MARTA unveils light rail and two rapid bus options for Clifton Corridor


“It’s a great project,” Rowan said. “We don’t want to focus too much on the (transit) mode. It’s about moving people around and getting people out of vehicles.

The Clifton Corridor proposals are the latest proof that MARTA is in expansion mode for the first time in two decades. This expansion was made possible when Clayton County voters approved a new transit sales tax in 2014, with Atlanta voters following suit two years later.

In Atlanta, MARTA is moving forward with a rapid bus route along Hank Aaron Drive/Capitol Avenue and along Campbellton Road. It also plans to expand the Atlanta Streetcar east of Beltline Market and Ponce City.

The Clifton Corridor line would be the next big thing. It would connect Emory and the US Centers for Disease Control and Prevention to the existing MARTA rail network.

MARTA has long planned to build a railway line along the corridor. But that plan was thwarted by CSX Railroad’s reluctance to allow passenger rail travel along its right-of-way in the area.

But the railroad recently changed its mind and MARTA plans to build the new transit line primarily in the CSX right-of-way. This would make construction easier and cheaper.

But MARTA is also reconsidering its plans for rail along the corridor. The agency has adopted bus rapid transit as a cheaper alternative to rail.

Although it does not yet exist in the Atlanta metro area, bus rapid transit is proliferating across the United States. It’s designed to mimic train lines – passengers board at stations, pay in advance, and get real-time arrival information. The rapid bus lines also operate mostly in exclusive lanes, which means they travel much faster than regular local bus lines.

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In July MARTA said it would take 20-30 minutes for the rapid buses to travel the Clifton route, compared to 15-26 minutes for the train. But bus rapid transit would cost much less than rail (up to $860 million versus up to $3.1 billion) and it could be built faster (five to seven years versus eight to 10 years).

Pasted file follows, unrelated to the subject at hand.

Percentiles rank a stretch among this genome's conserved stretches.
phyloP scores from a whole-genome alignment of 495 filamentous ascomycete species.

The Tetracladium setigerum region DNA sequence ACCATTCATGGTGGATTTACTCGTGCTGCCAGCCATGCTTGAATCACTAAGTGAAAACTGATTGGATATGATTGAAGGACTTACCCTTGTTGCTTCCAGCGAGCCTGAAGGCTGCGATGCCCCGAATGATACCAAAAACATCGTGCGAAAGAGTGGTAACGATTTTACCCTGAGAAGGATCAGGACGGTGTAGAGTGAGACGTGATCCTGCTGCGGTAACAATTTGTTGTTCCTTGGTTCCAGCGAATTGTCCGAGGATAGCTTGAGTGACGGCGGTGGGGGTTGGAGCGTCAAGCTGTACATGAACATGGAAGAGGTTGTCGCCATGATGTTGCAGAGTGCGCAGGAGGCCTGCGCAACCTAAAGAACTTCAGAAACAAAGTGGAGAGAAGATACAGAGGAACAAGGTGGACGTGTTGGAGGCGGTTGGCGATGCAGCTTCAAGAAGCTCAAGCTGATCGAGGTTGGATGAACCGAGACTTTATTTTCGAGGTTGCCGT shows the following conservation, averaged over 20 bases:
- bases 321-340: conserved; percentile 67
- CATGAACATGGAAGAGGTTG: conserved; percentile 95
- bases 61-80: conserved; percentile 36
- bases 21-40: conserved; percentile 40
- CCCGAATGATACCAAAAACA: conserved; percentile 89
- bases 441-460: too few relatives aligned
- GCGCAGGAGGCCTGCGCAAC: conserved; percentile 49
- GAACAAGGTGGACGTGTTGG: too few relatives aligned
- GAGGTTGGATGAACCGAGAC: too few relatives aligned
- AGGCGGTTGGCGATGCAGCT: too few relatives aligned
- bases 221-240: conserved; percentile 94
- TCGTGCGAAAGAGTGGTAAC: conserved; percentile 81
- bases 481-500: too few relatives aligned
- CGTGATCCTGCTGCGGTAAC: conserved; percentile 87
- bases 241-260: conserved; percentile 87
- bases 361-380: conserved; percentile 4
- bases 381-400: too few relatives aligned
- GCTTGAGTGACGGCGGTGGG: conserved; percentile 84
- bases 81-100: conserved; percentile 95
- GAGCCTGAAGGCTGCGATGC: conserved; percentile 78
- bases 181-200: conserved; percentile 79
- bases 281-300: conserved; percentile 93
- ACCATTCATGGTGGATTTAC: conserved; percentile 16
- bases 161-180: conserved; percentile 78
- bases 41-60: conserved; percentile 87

Last summer, MARTA unveiled 10 possible combinations of routes and transit types for the Clifton Corridor. On Tuesday, he narrowed the options down to three.

Two of the remaining options are bus rapid transit. Both would connect Lindbergh to Avondale, although one would add an “arterial rapid transit” route to Decatur. MARTA project manager Bryan Hobbs said the Decatur spur would operate in regular traffic on Clairemont Avenue, but would still be faster and offer more amenities than regular bus service.

The light rail line would connect Lindbergh to Avondale.

Hobbs said extending the main transit line to Avondale instead of Decatur made sense due to residents’ concerns about traffic on Clairemont, loss of trees and other impacts from the Decatur Road. He said an arterial rapid transit line would have fewer impacts but still provide improved transit service in Decatur.

MARTA wants feedback on her three proposed options. After making a final selection, he will begin more detailed design work and eventually apply for federal funding.

If all goes well, the line could open as early as 2036.

MARTA will discuss its plans for the Clifton Corridor Transit Line at 6:30 p.m. Thursday on Zoom: Call number: 301-715-8592. Meeting ID: 835 3599 3231. Passcode: 074658.


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